7 Top Tips For Negotiating A Commercial Lease

Whether you’re already renting a space for your business, or you’re on the lookout for a brand-new base of operations, there will come a point when you need to negotiate a commercial lease. Here are some important top tips…

As a business owner, you’ll undoubtedly have plenty of plates spinning at once. Whether it’s worrying about your finances, your employees’ wellbeing, or your client relationships, the list of tasks you’ll concern yourself with on a daily basis is likely to be never-ending.

One important task that will need your attention is to negotiate a commercial lease for your business to work from.

Commercial conveyancing can often be very tricky to navigate and, if you aren’t careful, your business can find itself tied to an unsuitable and costly lease. So, with that in mind, we’ve put together a list of important tips you remember when it comes to negotiating the right commercial lease for your business. Be sure to read below to find out more.

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7 Tips For Negotiating A Suitable Commercial Lease

Make Sure You Consider ALL Your Options

One of the most important pieces of advice to keep in mind when it comes to negotiating a commercial lease is not to rush into anything! It may understandably be tempting to jump straight into the first lease you find or to simply renew an existing one, but this isn’t necessarily going to be your best option – or the most cost-effective.

You must carry out as much research as possible before you consider agreeing to a commercial lease. Take a look at other similar properties to see what you can afford and what sort of benefits you may be able to receive. You can either use this information to pursue a brand-new lease or to get the upper hand in negotiating the lease you were initially interested in.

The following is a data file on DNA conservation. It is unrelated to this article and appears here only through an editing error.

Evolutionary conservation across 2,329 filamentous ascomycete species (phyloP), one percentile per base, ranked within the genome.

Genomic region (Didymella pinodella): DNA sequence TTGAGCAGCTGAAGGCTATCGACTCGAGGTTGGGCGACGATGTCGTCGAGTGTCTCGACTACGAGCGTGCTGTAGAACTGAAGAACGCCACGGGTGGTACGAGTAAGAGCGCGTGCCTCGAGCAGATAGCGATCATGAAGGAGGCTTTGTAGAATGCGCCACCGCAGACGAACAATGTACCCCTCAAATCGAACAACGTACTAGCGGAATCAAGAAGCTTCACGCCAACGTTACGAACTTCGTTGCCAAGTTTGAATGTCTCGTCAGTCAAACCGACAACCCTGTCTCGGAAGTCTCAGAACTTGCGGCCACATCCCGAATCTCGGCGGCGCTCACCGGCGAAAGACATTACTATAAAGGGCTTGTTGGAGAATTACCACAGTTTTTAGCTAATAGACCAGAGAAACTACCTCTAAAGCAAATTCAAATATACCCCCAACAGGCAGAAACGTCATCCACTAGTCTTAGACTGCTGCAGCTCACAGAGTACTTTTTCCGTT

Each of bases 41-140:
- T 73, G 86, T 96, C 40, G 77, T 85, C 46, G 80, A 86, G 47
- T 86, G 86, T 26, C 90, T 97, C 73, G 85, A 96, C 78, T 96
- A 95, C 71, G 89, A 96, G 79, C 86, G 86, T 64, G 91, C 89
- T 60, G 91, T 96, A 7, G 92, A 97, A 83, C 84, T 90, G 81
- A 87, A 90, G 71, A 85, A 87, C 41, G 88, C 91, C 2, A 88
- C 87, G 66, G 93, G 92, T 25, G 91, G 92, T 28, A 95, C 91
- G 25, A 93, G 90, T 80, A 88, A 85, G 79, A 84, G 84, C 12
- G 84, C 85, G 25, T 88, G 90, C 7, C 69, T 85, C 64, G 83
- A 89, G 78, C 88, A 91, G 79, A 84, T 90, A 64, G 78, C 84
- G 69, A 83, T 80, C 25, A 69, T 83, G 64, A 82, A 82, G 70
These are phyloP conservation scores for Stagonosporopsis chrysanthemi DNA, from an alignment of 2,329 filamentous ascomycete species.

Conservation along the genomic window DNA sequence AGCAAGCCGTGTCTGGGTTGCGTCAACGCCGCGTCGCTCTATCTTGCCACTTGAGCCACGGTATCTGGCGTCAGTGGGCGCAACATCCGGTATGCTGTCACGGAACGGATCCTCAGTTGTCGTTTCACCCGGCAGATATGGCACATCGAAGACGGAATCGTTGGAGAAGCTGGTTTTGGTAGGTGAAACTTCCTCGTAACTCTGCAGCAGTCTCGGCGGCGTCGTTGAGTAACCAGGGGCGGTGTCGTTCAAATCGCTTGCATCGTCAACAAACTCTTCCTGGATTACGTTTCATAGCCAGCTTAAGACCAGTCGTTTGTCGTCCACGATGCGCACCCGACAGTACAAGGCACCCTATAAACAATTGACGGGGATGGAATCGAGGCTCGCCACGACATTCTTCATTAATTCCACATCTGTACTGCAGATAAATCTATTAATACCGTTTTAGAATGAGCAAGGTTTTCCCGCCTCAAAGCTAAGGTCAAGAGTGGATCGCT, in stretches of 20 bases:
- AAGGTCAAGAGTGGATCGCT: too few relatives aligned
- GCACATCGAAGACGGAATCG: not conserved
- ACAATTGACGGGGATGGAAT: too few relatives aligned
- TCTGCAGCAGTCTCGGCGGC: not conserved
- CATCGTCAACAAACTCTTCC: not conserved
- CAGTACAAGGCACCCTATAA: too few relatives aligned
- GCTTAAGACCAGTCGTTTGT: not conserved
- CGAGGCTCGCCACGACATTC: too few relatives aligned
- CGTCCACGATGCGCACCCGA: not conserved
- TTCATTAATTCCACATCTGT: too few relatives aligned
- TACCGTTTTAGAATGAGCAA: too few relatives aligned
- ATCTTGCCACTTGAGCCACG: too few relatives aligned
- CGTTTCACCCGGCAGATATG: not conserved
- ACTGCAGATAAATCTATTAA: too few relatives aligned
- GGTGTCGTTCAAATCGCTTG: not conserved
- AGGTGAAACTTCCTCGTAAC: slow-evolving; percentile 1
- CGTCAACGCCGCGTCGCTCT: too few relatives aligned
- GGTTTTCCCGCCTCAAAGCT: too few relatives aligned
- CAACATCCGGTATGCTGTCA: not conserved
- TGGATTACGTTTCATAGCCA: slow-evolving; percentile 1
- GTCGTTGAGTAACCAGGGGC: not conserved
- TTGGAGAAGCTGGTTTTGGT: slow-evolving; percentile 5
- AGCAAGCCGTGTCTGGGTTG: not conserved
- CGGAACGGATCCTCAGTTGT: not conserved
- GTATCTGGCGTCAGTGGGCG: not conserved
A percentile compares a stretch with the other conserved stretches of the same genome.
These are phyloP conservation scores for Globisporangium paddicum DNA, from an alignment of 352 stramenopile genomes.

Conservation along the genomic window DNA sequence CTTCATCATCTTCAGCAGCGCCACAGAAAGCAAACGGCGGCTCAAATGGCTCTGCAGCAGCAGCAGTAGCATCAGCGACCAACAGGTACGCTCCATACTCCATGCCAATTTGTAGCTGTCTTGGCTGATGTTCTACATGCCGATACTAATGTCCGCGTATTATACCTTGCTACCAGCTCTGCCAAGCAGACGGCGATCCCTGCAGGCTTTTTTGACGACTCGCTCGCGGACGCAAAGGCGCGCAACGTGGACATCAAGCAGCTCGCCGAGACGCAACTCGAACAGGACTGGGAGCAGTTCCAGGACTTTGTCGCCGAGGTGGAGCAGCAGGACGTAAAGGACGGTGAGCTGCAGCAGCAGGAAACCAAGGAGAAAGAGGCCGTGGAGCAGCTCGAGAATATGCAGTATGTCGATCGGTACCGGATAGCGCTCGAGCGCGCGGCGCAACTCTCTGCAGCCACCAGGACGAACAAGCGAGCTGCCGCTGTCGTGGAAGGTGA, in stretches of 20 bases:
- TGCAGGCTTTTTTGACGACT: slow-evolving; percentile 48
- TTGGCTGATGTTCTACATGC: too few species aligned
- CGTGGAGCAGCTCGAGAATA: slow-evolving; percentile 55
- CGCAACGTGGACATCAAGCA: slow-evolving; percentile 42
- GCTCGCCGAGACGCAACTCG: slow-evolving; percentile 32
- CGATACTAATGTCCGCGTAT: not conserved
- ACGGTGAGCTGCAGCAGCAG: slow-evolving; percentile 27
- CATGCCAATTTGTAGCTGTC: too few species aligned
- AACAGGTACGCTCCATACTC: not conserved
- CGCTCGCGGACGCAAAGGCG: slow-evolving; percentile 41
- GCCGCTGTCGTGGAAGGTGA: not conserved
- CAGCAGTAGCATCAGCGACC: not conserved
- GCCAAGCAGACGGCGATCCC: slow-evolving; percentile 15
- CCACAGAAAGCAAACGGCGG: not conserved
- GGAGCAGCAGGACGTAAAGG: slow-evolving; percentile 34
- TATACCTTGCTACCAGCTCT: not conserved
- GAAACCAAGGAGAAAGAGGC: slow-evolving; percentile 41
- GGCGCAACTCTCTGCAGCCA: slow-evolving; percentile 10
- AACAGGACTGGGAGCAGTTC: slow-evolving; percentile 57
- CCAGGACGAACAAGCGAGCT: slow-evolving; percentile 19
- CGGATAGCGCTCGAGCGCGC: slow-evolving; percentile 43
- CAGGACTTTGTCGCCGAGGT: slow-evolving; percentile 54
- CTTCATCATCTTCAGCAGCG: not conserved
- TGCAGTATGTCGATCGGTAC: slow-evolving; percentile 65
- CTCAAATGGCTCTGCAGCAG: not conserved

Consider The Entity Which Will Take On The Lease

The entity that takes on the commercial lease will be responsible for all of the associated tenant liabilities which, of course, includes the payment of rent, the service charge and responsibility for dilapidations.

You will need to carefully consider who will be taking on the lease. Do you want the lease to be in the name of your incorporated limited company? Or perhaps in your name as a sole trader. There are pros and cons to either choice, so make sure you consider what would be most beneficial for your situation.

Make Sure You’re Aware Of Any Break Clauses

A break clause in a lease allows either you, the tenant, or your landlord to terminate the lease early if certain conditions are met. Break clauses should be outlined in detail on the lease agreement, so it’s important to keep an eye out for them and how they might affect your lease, both in the short and long term.

Some break clauses may be favourable to you; other conditions may not be so kind. It’s vital that you assess if there are any existing break clauses in the lease and propose some if there aren’t any suitable ones. You don’t want to end up in a lease that you can’t get out of!